As the history of establishing statistical systems in Sahelian Africa shows, the constraint here is not simply technical. The need to collect, process, disseminate and use information in the agricultural sector is mainly the consequence of the famines in the 1970s and 1980s. The data initially supported the developed countries in putting in place aid for the poor Sahelian countries and then justifying NGO interventions, in a context of expanding media coverage of the crises and of an increasing number of actors generating statistical information. At the same time, there was a real and growing demand for statistical information, but no serious methodological work involving research institutions, including in particular agronomic research institutes, followed to validate some of the findings.
As far as possible, the priority of Sahelian nations was to carry out agricultural surveys to determine the outcome of the agricultural campaign in progress, mostly to respond to donor demands in terms of food and nutritional security. Agricultural-sector statistics are used more for solving current food security crises than for planning agricultural development. Strategies and development plans for the rural sector formulated on the basis of unreliable data are at serious risk of missing their goals, or if they do reach them, of not reflecting reality on the ground. For development partners, each of them with their own strategy, it seems difficult to coordinate efforts in an area where everyone would gain from working with the same good quality information. Aware of this situation, interregional organisations such as CILSS, Ecowas and the West African Economic and Monetary Union (UEMOA) are starting to address the question of governance in information systems on food and nutritional security, the primary concern being to unify information sources and improve their quality.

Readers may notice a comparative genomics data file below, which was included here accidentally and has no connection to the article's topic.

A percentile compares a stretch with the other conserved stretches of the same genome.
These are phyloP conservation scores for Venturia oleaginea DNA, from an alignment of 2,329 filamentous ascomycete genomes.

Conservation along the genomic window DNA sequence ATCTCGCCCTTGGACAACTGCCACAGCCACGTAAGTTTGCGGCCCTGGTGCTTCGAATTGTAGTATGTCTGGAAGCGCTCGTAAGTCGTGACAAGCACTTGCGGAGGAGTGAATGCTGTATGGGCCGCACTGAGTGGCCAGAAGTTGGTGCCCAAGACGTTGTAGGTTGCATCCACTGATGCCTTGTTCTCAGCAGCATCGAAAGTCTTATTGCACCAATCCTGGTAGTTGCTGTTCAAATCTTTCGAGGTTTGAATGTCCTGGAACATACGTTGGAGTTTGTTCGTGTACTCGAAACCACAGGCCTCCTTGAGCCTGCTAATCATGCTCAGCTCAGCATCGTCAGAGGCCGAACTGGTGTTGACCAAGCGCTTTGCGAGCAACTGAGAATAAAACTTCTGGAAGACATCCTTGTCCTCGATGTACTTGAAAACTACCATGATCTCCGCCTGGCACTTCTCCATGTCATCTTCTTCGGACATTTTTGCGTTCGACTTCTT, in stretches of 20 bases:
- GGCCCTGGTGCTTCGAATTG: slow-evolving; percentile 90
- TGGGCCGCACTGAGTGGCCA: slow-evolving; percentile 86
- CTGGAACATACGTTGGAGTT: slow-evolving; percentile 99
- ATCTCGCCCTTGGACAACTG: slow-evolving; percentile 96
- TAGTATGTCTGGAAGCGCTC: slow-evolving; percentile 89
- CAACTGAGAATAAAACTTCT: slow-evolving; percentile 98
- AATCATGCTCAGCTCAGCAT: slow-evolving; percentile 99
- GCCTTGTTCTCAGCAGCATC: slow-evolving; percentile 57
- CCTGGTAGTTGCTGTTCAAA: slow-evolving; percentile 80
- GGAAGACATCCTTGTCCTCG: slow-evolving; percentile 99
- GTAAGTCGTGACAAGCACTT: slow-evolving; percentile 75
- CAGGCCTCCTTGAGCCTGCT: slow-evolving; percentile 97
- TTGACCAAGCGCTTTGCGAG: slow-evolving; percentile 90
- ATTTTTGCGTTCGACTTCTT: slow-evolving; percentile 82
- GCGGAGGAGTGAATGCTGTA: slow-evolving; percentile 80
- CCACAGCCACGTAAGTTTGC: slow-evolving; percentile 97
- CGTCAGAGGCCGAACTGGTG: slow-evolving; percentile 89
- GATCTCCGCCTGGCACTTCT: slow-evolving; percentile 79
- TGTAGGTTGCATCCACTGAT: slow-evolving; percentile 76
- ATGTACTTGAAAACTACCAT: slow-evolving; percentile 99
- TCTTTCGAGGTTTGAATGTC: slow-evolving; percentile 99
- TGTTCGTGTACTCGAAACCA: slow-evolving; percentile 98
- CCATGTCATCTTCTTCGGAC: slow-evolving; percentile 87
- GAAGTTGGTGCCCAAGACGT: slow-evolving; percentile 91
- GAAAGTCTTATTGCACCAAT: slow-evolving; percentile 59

SDGs, statistics and the role of the North
In its 2016 publication entitled Révolution des données et enjeux de la statistique en Afrique (Revolution in the data and issues in African statistics), the periodical Cairn.Info looks at several studies and assesses the trend in the quality of the data in recent decades. The article ends by considering the capacity of African countries to implement the Agenda 2030 within the framework of the SDG and the role of public development aid in developing statistics in Africa. It comes to the following conclusion: “This destabilization of public statistics in Africa from the North, whether it is experienced as an all-out attack against the credibility of the African statistical institutes or considered as a progressive conquest by the flourishing market for statistical data, has drawn a number of critical reactions.”
Kalifa Traoré works as senior project manager at ICON Institute in Cologne, Germany.
Vincent Bonnecase (2011). La pauvreté au Sahel : du savoir colonial à la mesure internationale. Paris, Karthala, 290 pp.
John Akiiki Kahimbaara: Report on the Pan-African Statistical Institute. Expertise France.
Website to EcoAgris
Le sillon belge: Production mondiale de maïs: des rendements élevés aux USA